Active Learning in Remote Learning Environments

Facilitating active learning in remote learning environments


As part of the Smart Restart plan, academic instruction for the Fall 2020 semester will consist of a mixture of both in-person and remote courses. Courses larger than 50 students will be taught using remote instruction methods. The resources presented here guide ways of adjusting these activities to meet the changes in a remote instruction environment. The following are a selection of commonly-used active learning approaches that should meet the majority of instructional needs.

Case Studies

The Case Studies approach has student teams review a written study of a real-world scenario containing a field-related problem or situation. Case studies usually include a brief history of the situation and present a dilemma the main character is facing. Team members apply course concepts to identify and evaluate alternative approaches to solving the problem.

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Minute Paper/Muddiest Point

The Minute Paper/Muddiest Point approaches have students write quick responses to a question to help instructors gain insight or understanding of content. Questions could include: “What was the most important thing you learned today?“; “What important question remains unanswered?”; or “What was the muddiest point in _______ ?

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Pro and Con Grid

The  Pro and Con Grid approach has students follow a decision-making process by reviewing an issue, creating a list of pro and con arguments, and making a decision based on the weight and analysis of those points. A review of students’ lists reveals the depth and breadth of their analyses, capacity for objectivity, and strength of their decision-making skills.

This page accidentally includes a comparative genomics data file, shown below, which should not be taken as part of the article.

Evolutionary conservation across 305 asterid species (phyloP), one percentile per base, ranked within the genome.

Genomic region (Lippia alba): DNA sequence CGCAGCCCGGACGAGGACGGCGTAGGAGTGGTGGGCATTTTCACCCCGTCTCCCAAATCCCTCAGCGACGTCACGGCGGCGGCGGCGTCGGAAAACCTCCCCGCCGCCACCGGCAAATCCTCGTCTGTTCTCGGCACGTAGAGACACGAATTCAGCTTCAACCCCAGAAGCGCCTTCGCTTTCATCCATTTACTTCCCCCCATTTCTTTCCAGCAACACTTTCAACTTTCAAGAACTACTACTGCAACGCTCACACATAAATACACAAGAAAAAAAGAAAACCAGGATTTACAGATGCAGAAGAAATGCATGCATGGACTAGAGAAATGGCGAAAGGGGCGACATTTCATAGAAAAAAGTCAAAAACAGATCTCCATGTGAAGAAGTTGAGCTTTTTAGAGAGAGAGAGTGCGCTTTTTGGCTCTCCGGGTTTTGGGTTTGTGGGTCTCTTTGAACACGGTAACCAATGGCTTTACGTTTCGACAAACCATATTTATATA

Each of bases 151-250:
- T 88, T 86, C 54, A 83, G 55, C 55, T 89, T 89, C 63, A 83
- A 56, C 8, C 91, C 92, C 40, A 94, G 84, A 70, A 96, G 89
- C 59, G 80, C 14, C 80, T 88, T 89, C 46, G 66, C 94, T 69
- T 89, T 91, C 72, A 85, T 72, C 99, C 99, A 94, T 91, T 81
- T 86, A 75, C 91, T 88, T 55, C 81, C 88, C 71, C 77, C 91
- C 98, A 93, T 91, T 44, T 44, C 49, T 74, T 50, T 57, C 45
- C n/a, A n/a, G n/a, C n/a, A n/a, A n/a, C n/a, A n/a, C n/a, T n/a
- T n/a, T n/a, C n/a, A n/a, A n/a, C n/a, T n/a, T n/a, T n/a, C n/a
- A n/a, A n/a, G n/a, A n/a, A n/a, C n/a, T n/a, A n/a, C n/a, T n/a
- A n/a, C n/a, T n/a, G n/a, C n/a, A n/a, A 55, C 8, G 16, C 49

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Small-Group Discussions

The Small-Group Discussions approach provides students the opportunity to share ideas or opinions without having to address the entire class. A simple small-group discussion asks students to divide into groups and democratically discuss a prompt provided by the instructor. A member is selected to report the highlights from their discussion to the entire class. Small-group discussion structures include group member roles (note-taker, devil's advocate, expert, spokesperson), turn-taking rules for speaking, and team or individual discussion question worksheets.

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The Think/Pair/Share approach poses a question, asks students to reflect on the question, and has them share their ideas with others. Think has students reflect before speaking to organize their thoughts. Pair and Share ask students to compare and contrast their thoughts with others and rehearse their responses before sharing with the whole class.

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